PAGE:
After a longtime ban on photographing the Tashkent Metro was lifted this summer, I went underground to reveal the art, architecture, and nuclear-blast protection in Central Asia’s oldest subway system.
Writhing figures in a relief at the exit to Buyuk Ipak Yuli (Great Silk Road) station.
A moment between trains in Kosmonavtlar (Cosmonauts) station. The stop is famous for its dreamlike portraits of cosmonauts.
Valentina Tereshkova, the first woman in space, immortalized in Kosmonavtlar station. The ceramic wall panels fade from blue to black in imitation of Earth’s atmosphere.
Passengers squeeze into a carriage in Pakhtakor (Cotton Worker) station.
Gafur Qulom station, named after an Uzbek intellectual. During the Soviet period, planners required a city’s population to top 1 million before work would begin on a subway. Tashkent’s population reached the milestone in the early 1960s.
Commuters in Pakhtakor station. Tunneling for the underground system got under way in 1971, and the Metro opened in 1977.
A glistening corridor linking two stations. After an earthquake devastated Tashkent in 1966, newly cautious planners reportedly reduced the depth and increased the strength of the Metro, tunneling within a few meters of the streets above.
A ceramic mural is revealed as a Metro car rolls out of Tashkent station.
Chandeliers in Chilonzor station, named after a region of Tashkent. Artists were brought in from across the Soviet Union to work on the Tashkent Metro. These 5-meter chandeliers were designed by Latvian artist Haim Rykhsin.
A carefully monitored portrait of Alisher Navoi, considered one of the founders of the Uzbek poetic tradition.
Mosque-like architecture inside Alisher Navoi station.
A Metro car rumbles into Novza station, named after a region of Tashkent. The underground mostly operates similar cars to the Moscow Metro, a model known for its screeching roar when driving at speed.
A cashier at an entrance to the Metro. A trip costs 1,200 Uzbek soms, the equivalent of $0.15, making it the cheapest subway ride in the former U.S.S.R.
Many of the Metro stations were “decommunized” and had their names changed after the breakup of the U.S.S.R. in 1991. Amir Temur Khiyoboni (Amir Temur Square) station (pictured) is the former October Revolution station.
A Red Army soldier waves a blank flag that apparently had its hammer and sickle removed.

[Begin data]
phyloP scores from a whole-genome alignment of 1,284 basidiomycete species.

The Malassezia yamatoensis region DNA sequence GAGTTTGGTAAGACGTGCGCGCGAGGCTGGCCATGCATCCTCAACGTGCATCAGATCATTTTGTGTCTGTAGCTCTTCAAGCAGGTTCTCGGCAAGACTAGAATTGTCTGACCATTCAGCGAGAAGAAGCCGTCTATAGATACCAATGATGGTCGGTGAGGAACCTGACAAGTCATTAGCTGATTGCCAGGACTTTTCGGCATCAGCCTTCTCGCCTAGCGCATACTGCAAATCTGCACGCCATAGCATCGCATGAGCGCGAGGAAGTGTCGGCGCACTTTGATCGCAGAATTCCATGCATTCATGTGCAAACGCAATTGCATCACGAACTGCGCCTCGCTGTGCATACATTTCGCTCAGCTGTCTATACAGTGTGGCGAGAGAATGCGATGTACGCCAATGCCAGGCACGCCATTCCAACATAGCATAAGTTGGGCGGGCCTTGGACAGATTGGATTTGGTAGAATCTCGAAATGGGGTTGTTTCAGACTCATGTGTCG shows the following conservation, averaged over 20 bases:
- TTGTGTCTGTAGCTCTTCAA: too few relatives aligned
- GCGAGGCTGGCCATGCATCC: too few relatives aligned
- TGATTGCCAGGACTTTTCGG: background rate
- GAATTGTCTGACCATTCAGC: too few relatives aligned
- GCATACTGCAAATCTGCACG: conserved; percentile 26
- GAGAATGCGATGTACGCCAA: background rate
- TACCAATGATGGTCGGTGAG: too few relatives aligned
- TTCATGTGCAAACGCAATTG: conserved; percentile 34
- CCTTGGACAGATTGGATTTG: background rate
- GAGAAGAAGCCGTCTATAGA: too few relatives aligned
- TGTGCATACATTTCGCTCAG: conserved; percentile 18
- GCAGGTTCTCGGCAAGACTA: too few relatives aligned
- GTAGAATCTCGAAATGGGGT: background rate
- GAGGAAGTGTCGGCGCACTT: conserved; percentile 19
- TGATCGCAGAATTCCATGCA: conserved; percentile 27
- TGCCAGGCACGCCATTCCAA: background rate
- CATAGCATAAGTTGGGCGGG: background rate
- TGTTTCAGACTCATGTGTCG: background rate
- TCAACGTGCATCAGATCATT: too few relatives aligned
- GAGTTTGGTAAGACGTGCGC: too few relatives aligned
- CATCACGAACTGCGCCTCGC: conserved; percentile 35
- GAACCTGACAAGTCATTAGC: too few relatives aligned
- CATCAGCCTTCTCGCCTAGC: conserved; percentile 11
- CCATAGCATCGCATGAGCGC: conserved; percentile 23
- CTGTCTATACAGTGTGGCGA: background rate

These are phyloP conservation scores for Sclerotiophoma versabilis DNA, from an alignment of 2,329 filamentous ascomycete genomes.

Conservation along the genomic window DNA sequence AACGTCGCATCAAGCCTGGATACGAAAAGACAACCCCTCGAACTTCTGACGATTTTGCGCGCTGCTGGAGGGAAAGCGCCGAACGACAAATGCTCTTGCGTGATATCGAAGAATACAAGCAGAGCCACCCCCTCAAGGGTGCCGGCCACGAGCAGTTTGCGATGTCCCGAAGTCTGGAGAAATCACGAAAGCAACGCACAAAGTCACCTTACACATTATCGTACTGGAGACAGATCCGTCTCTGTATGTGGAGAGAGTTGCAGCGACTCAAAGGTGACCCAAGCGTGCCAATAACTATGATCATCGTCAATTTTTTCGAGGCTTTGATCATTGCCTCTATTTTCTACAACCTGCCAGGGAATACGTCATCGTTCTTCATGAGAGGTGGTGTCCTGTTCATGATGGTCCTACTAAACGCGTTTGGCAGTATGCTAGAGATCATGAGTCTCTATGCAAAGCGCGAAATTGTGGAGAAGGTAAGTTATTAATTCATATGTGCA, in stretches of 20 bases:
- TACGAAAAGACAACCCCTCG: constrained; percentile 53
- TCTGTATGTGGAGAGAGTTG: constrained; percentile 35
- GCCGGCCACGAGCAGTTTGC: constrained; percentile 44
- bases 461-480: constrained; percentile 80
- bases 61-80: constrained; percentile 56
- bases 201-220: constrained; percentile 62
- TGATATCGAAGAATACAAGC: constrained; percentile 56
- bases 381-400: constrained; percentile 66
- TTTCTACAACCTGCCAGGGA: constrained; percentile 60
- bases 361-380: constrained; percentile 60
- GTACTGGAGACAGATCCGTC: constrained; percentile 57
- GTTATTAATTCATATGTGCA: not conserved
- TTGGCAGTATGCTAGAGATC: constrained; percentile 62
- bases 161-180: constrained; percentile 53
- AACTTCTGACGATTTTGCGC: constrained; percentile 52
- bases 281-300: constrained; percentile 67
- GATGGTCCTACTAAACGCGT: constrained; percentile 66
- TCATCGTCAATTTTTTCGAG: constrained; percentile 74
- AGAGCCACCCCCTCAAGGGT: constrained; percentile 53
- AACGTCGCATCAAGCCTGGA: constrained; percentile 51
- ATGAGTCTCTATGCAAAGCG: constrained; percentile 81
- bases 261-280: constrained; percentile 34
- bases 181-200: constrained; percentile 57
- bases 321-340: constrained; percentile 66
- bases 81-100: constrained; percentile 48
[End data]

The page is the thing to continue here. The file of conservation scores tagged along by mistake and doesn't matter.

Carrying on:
A ceramic panel depicting a woman playing a lute inside Alisher Navoi station.
A mosaic of freshly puffed cotton bolls inside Pakhtakor station. Uzbekistan is one of the world’s leading producers of cotton and is still thought to use forced labor in its cotton industry, although a 2018 decree was aimed at ending the practice.
Photography inside the the heavily policed Metro was forbidden until June 2018 because of the military sensitivity of its second role: as a nuclear bomb shelter.
This slab of steel is a blast door that would swing locked behind soldiers and civilians in the event of a nuclear attack.
While the threat of a nuclear strike on Uzbekistan has faded, the new perceived menace of terrorism is reflected in signage like this declaring: “Awareness is a requirement of the modern era!”
Another safety message exclaims: “Vigilance — the guarantor of our security!”
A decorative panel inside Alisher Navoi station.
A portrait of Soviet cosmonaut Yury Gagarin, the first man in space, in Kosmonavtlar station.
A wall relief shining in the glow of an approaching Metro car’s headlights in Milliy Bog (National Park) station.
A mural celebrating 2,200 years since the founding of Tashkent, inside Tashkent station.
Characters from an epic poem by Oybek in the station named after the Uzbek poet.
Commuters peering out at the novel sight of a foreigner taking photos of their Metro.
Most of the Metro stations have humble entrances, giving no hint of the dazzling architecture below. Now that photography is permitted, however, the fame of the Soviet-era spectacle is likely to spread quickly.
About the author: Amos Chapple is a Kiwi photographer who makes news-flavored travel photos and writes for Radio Free Europe/Radio Liberty. He started off at New Zealand’s largest daily paper in 2003. After two years chasing news, he took a full-time position shooting UNESCO World Heritage sites. In 2012, he went freelance but kept up the travel. Since then, he has been published in most major news titles around the world. You can find more of his work on his website, Facebook, and Instagram. This article was also published RFE/RL.